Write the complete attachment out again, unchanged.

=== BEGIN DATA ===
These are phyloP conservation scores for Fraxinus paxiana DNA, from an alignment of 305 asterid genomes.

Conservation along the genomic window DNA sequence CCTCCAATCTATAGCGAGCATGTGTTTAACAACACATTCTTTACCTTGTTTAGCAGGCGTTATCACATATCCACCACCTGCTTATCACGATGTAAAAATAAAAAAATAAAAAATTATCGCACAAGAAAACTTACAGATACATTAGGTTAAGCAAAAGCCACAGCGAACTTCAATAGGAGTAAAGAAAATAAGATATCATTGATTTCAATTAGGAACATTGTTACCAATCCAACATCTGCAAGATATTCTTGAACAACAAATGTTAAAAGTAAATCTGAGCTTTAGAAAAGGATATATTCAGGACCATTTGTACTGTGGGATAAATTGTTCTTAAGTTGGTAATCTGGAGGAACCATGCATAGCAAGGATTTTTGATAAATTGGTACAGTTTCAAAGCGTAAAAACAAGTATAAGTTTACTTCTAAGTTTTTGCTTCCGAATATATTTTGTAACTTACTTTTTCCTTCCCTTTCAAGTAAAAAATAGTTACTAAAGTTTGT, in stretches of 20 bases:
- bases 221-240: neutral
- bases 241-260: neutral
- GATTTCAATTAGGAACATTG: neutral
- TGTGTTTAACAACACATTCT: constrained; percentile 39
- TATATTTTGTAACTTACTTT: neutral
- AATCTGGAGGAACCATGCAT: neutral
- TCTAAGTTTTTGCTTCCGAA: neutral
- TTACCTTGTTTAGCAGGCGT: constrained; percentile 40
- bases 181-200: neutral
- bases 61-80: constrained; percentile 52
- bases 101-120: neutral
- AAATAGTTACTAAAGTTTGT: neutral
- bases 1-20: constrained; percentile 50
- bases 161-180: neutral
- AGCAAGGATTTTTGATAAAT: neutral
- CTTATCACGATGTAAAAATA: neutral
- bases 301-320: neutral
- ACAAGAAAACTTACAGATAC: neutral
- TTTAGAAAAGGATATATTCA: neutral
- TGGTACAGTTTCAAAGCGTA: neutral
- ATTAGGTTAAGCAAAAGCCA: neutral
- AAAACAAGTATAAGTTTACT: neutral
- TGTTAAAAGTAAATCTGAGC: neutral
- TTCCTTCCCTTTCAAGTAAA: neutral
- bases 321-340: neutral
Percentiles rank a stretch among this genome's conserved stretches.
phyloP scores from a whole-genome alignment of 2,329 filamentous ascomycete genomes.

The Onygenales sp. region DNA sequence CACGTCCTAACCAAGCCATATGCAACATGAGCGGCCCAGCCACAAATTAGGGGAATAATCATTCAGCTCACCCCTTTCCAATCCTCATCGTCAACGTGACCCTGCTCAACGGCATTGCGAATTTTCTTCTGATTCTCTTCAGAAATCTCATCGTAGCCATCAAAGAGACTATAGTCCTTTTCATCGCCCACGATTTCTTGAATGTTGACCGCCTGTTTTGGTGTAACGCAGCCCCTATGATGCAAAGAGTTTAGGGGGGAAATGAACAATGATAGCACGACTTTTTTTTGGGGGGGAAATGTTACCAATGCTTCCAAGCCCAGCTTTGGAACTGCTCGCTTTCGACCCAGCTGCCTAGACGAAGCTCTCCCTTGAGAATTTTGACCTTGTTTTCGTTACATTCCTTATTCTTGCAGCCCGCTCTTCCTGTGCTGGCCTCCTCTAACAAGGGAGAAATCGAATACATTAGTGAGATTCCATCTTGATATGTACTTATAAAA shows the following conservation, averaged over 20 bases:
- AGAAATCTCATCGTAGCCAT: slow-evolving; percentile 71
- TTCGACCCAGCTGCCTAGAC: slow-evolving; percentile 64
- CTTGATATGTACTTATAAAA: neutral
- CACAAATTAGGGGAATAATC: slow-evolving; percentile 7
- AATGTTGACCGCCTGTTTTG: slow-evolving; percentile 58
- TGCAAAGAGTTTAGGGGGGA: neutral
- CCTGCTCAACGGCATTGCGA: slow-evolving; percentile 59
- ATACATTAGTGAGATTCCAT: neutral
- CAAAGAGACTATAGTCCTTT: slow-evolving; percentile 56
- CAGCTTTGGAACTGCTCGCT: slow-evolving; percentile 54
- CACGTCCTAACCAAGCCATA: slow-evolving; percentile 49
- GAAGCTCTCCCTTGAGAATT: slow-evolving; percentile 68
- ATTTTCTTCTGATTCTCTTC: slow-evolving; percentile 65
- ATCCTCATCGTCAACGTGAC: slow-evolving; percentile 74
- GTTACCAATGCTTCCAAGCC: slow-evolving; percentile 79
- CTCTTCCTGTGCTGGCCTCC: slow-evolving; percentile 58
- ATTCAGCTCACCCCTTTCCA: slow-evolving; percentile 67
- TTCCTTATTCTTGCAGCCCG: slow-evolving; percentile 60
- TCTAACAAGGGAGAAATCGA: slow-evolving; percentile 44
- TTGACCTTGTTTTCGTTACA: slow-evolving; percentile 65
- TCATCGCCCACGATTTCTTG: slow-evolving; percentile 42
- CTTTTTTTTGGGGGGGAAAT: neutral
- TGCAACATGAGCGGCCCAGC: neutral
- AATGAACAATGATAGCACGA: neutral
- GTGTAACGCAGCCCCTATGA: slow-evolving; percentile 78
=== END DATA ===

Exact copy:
These are phyloP conservation scores for Fraxinus paxiana DNA, from an alignment of 305 asterid genomes.

Conservation along the genomic window DNA sequence CCTCCAATCTATAGCGAGCATGTGTTTAACAACACATTCTTTACCTTGTTTAGCAGGCGTTATCACATATCCACCACCTGCTTATCACGATGTAAAAATAAAAAAATAAAAAATTATCGCACAAGAAAACTTACAGATACATTAGGTTAAGCAAAAGCCACAGCGAACTTCAATAGGAGTAAAGAAAATAAGATATCATTGATTTCAATTAGGAACATTGTTACCAATCCAACATCTGCAAGATATTCTTGAACAACAAATGTTAAAAGTAAATCTGAGCTTTAGAAAAGGATATATTCAGGACCATTTGTACTGTGGGATAAATTGTTCTTAAGTTGGTAATCTGGAGGAACCATGCATAGCAAGGATTTTTGATAAATTGGTACAGTTTCAAAGCGTAAAAACAAGTATAAGTTTACTTCTAAGTTTTTGCTTCCGAATATATTTTGTAACTTACTTTTTCCTTCCCTTTCAAGTAAAAAATAGTTACTAAAGTTTGT, in stretches of 20 bases:
- bases 221-240: neutral
- bases 241-260: neutral
- GATTTCAATTAGGAACATTG: neutral
- TGTGTTTAACAACACATTCT: constrained; percentile 39
- TATATTTTGTAACTTACTTT: neutral
- AATCTGGAGGAACCATGCAT: neutral
- TCTAAGTTTTTGCTTCCGAA: neutral
- TTACCTTGTTTAGCAGGCGT: constrained; percentile 40
- bases 181-200: neutral
- bases 61-80: constrained; percentile 52
- bases 101-120: neutral
- AAATAGTTACTAAAGTTTGT: neutral
- bases 1-20: constrained; percentile 50
- bases 161-180: neutral
- AGCAAGGATTTTTGATAAAT: neutral
- CTTATCACGATGTAAAAATA: neutral
- bases 301-320: neutral
- ACAAGAAAACTTACAGATAC: neutral
- TTTAGAAAAGGATATATTCA: neutral
- TGGTACAGTTTCAAAGCGTA: neutral
- ATTAGGTTAAGCAAAAGCCA: neutral
- AAAACAAGTATAAGTTTACT: neutral
- TGTTAAAAGTAAATCTGAGC: neutral
- TTCCTTCCCTTTCAAGTAAA: neutral
- bases 321-340: neutral
Percentiles rank a stretch among this genome's conserved stretches.
phyloP scores from a whole-genome alignment of 2,329 filamentous ascomycete genomes.

The Onygenales sp. region DNA sequence CACGTCCTAACCAAGCCATATGCAACATGAGCGGCCCAGCCACAAATTAGGGGAATAATCATTCAGCTCACCCCTTTCCAATCCTCATCGTCAACGTGACCCTGCTCAACGGCATTGCGAATTTTCTTCTGATTCTCTTCAGAAATCTCATCGTAGCCATCAAAGAGACTATAGTCCTTTTCATCGCCCACGATTTCTTGAATGTTGACCGCCTGTTTTGGTGTAACGCAGCCCCTATGATGCAAAGAGTTTAGGGGGGAAATGAACAATGATAGCACGACTTTTTTTTGGGGGGGAAATGTTACCAATGCTTCCAAGCCCAGCTTTGGAACTGCTCGCTTTCGACCCAGCTGCCTAGACGAAGCTCTCCCTTGAGAATTTTGACCTTGTTTTCGTTACATTCCTTATTCTTGCAGCCCGCTCTTCCTGTGCTGGCCTCCTCTAACAAGGGAGAAATCGAATACATTAGTGAGATTCCATCTTGATATGTACTTATAAAA shows the following conservation, averaged over 20 bases:
- AGAAATCTCATCGTAGCCAT: slow-evolving; percentile 71
- TTCGACCCAGCTGCCTAGAC: slow-evolving; percentile 64
- CTTGATATGTACTTATAAAA: neutral
- CACAAATTAGGGGAATAATC: slow-evolving; percentile 7
- AATGTTGACCGCCTGTTTTG: slow-evolving; percentile 58
- TGCAAAGAGTTTAGGGGGGA: neutral
- CCTGCTCAACGGCATTGCGA: slow-evolving; percentile 59
- ATACATTAGTGAGATTCCAT: neutral
- CAAAGAGACTATAGTCCTTT: slow-evolving; percentile 56
- CAGCTTTGGAACTGCTCGCT: slow-evolving; percentile 54
- CACGTCCTAACCAAGCCATA: slow-evolving; percentile 49
- GAAGCTCTCCCTTGAGAATT: slow-evolving; percentile 68
- ATTTTCTTCTGATTCTCTTC: slow-evolving; percentile 65
- ATCCTCATCGTCAACGTGAC: slow-evolving; percentile 74
- GTTACCAATGCTTCCAAGCC: slow-evolving; percentile 79
- CTCTTCCTGTGCTGGCCTCC: slow-evolving; percentile 58
- ATTCAGCTCACCCCTTTCCA: slow-evolving; percentile 67
- TTCCTTATTCTTGCAGCCCG: slow-evolving; percentile 60
- TCTAACAAGGGAGAAATCGA: slow-evolving; percentile 44
- TTGACCTTGTTTTCGTTACA: slow-evolving; percentile 65
- TCATCGCCCACGATTTCTTG: slow-evolving; percentile 42
- CTTTTTTTTGGGGGGGAAAT: neutral
- TGCAACATGAGCGGCCCAGC: neutral
- AATGAACAATGATAGCACGA: neutral
- GTGTAACGCAGCCCCTATGA: slow-evolving; percentile 78